My dentist has a plaque on his wall that reads, “You don’t have to floss all your teeth, just the ones you want to keep!” I hate flossing … but I get the point.
There’s a similar principle in leading volunteers: “You don’t have to encourage/affirm all your volunteers, just the ones you want to keep!”
Most leaders understand how vital the principle of affirmation is when leading volunteers. Good leaders already know this!
Volunteers are not serving for the money (duh, that’s why they’re called “volunteers”) … they have their own reasons for why they volunteer their time (I believe the two biggest reasons are because they either feel called, or someone asked them—but that’s for another post at another time), they have their own inner motivation that connects to their “why” … but a good leader can add to a volunteer’s longevity by delivering some timely encouragement.
Beyond your own delivery of encouragement, I would encourage you to use what I’ve termed “outside” encouragement. This is specific encouragement that comes from outside of you—as the primary leader. You facilitate it, others deploy it.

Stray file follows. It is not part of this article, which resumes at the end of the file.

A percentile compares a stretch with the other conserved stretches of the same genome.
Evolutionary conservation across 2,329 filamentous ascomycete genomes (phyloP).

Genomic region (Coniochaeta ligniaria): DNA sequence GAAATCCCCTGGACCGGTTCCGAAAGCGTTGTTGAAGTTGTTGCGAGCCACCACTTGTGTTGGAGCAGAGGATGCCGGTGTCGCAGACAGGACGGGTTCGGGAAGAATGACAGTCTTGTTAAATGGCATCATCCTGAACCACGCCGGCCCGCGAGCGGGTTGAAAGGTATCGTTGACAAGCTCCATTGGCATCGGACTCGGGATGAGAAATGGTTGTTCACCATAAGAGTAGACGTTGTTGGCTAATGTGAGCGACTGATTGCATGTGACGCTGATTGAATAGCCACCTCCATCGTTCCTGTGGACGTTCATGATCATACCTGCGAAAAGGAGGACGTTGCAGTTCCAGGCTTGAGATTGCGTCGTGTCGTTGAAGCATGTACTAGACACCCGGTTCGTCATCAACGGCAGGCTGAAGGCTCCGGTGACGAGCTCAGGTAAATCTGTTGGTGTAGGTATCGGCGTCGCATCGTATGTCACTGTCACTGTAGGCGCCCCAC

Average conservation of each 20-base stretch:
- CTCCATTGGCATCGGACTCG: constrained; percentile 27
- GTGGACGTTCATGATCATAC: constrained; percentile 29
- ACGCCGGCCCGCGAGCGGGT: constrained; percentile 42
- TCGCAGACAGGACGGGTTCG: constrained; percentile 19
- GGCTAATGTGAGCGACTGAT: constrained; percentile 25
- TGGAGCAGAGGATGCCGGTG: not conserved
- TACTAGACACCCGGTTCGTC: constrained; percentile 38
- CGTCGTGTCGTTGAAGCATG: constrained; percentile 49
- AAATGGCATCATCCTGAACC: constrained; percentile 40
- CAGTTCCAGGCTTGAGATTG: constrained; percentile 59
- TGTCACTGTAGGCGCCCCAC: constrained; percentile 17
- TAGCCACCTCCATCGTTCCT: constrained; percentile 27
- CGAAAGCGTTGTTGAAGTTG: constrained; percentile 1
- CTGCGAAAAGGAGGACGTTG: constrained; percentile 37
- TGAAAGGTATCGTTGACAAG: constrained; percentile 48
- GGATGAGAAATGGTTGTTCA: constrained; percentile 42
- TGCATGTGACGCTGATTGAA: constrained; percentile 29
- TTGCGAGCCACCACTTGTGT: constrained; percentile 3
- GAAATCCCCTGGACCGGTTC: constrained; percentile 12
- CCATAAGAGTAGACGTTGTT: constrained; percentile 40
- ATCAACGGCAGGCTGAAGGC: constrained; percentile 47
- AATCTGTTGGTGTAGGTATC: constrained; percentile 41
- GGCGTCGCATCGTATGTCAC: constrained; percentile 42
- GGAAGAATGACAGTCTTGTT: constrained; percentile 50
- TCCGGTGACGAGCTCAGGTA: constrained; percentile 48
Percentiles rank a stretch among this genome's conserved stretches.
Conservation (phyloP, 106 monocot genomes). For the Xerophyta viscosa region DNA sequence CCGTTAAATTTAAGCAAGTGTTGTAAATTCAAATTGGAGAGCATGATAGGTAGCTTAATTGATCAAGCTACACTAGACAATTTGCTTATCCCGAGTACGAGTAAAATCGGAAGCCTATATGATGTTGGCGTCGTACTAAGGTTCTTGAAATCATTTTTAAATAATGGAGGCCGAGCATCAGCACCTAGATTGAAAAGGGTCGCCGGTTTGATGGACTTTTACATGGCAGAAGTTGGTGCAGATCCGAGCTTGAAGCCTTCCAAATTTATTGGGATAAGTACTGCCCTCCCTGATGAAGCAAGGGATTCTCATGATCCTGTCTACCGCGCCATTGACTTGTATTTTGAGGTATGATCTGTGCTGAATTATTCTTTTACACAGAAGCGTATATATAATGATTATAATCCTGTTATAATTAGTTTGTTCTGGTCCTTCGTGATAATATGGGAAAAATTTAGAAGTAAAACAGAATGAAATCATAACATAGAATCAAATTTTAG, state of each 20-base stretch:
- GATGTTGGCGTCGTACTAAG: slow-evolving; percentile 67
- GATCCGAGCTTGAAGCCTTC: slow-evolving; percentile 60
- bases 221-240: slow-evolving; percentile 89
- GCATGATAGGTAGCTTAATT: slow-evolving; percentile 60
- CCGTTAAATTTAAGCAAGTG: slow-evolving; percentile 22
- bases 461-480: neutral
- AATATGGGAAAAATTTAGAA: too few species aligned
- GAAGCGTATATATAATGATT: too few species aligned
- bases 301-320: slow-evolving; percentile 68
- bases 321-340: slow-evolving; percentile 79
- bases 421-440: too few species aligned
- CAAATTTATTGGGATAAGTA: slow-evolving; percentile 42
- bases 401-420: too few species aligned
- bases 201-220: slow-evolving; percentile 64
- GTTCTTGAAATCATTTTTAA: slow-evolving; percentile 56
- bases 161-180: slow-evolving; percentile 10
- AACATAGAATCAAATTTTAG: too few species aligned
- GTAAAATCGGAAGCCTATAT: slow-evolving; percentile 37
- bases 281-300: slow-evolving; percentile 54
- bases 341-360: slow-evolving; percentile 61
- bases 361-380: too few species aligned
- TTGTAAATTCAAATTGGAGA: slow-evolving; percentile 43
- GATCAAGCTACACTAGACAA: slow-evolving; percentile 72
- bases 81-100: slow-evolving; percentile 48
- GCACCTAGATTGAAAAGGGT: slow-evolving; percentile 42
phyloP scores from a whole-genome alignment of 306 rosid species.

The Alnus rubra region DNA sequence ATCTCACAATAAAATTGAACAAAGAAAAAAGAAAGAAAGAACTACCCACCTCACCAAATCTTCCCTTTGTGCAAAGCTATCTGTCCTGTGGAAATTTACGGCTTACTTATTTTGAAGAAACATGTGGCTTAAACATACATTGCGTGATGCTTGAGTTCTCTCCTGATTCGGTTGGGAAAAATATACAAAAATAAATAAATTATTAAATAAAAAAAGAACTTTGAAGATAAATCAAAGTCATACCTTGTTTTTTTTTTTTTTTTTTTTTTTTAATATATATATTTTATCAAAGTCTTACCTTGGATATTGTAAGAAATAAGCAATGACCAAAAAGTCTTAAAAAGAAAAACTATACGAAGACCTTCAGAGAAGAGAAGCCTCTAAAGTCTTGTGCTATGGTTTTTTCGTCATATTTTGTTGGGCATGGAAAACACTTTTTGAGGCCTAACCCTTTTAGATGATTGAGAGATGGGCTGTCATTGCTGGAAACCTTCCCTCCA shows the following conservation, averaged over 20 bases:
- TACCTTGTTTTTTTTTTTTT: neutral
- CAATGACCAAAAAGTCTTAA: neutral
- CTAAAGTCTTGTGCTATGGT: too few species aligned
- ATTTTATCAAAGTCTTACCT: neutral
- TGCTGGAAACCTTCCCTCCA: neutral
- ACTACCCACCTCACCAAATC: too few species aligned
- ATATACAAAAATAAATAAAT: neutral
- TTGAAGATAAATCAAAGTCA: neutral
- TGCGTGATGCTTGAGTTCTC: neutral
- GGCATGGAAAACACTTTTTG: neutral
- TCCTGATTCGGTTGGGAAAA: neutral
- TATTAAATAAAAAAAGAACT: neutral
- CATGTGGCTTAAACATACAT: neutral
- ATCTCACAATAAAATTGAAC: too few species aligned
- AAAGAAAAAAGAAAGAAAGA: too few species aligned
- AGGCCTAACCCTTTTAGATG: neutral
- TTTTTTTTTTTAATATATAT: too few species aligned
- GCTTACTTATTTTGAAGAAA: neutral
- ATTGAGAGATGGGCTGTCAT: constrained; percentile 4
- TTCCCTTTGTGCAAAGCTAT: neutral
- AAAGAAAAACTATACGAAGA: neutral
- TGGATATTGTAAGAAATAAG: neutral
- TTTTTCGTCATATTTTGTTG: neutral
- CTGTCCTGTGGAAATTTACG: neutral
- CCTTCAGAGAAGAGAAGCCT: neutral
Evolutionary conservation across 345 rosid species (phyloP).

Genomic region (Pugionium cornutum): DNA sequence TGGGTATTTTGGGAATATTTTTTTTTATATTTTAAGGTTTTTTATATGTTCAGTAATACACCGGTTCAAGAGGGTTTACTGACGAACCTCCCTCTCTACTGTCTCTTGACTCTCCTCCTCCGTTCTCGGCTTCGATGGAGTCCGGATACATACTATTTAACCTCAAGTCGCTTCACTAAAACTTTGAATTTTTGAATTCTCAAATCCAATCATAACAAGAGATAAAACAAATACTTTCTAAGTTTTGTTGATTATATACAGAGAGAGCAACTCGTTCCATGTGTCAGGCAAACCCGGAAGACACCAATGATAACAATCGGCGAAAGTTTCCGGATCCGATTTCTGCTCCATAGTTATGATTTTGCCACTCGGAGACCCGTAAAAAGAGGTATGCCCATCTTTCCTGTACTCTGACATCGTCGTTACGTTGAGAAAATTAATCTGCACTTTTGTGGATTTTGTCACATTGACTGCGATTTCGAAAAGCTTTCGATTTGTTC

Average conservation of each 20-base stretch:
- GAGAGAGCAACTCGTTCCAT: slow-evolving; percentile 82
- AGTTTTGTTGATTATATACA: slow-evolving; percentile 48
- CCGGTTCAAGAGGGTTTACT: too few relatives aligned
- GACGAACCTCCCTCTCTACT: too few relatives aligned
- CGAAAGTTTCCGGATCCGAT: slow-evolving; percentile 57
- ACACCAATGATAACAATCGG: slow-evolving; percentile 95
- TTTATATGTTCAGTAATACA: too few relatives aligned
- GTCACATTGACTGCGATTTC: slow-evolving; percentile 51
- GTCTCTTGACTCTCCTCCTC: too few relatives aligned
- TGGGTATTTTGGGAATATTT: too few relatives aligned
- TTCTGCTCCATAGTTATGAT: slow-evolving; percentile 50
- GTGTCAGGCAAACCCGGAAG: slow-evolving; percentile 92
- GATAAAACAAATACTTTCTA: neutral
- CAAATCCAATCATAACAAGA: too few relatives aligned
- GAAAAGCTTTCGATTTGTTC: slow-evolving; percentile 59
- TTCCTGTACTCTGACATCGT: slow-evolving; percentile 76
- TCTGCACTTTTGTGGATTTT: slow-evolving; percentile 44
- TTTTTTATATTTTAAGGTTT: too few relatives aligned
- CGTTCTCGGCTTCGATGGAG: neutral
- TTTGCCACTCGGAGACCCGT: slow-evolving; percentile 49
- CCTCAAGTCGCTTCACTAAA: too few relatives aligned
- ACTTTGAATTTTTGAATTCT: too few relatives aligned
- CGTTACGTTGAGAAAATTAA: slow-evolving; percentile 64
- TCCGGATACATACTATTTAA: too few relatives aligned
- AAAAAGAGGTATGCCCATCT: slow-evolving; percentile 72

Think about it, if I encourage you weekly … chances are you’ll be thankful (“Wow, Doug sure is nice to me! Always encouraging.”). But, after several months of this encouragement, it can begin to lose some of its power. But what if I ask a parent to encourage you? Now, there’s a new voice, different words, unique tone and a different motive. That new “outside” encouragement can become very meaningful.
My wife is a volunteer leader of small group of (junior) girls. She was given the attached note. Simple. Thoughtful. And definitely powerful. Some of the other girls gave her Starbucks cards for Christmas, small gifts, etc. … but, it was the note that was the most meaningful. Facilitating this type of leadership is not only easy, it’s powerful!
As a leader, you hold the power to keep your volunteers affirmed. In addition to your encouragement (I’m assuming you do that already), you can direct “outside” encouragement by asking students, parents and even your senior pastor to write an occasional note of appreciation. The power of well-placed words can go a long way.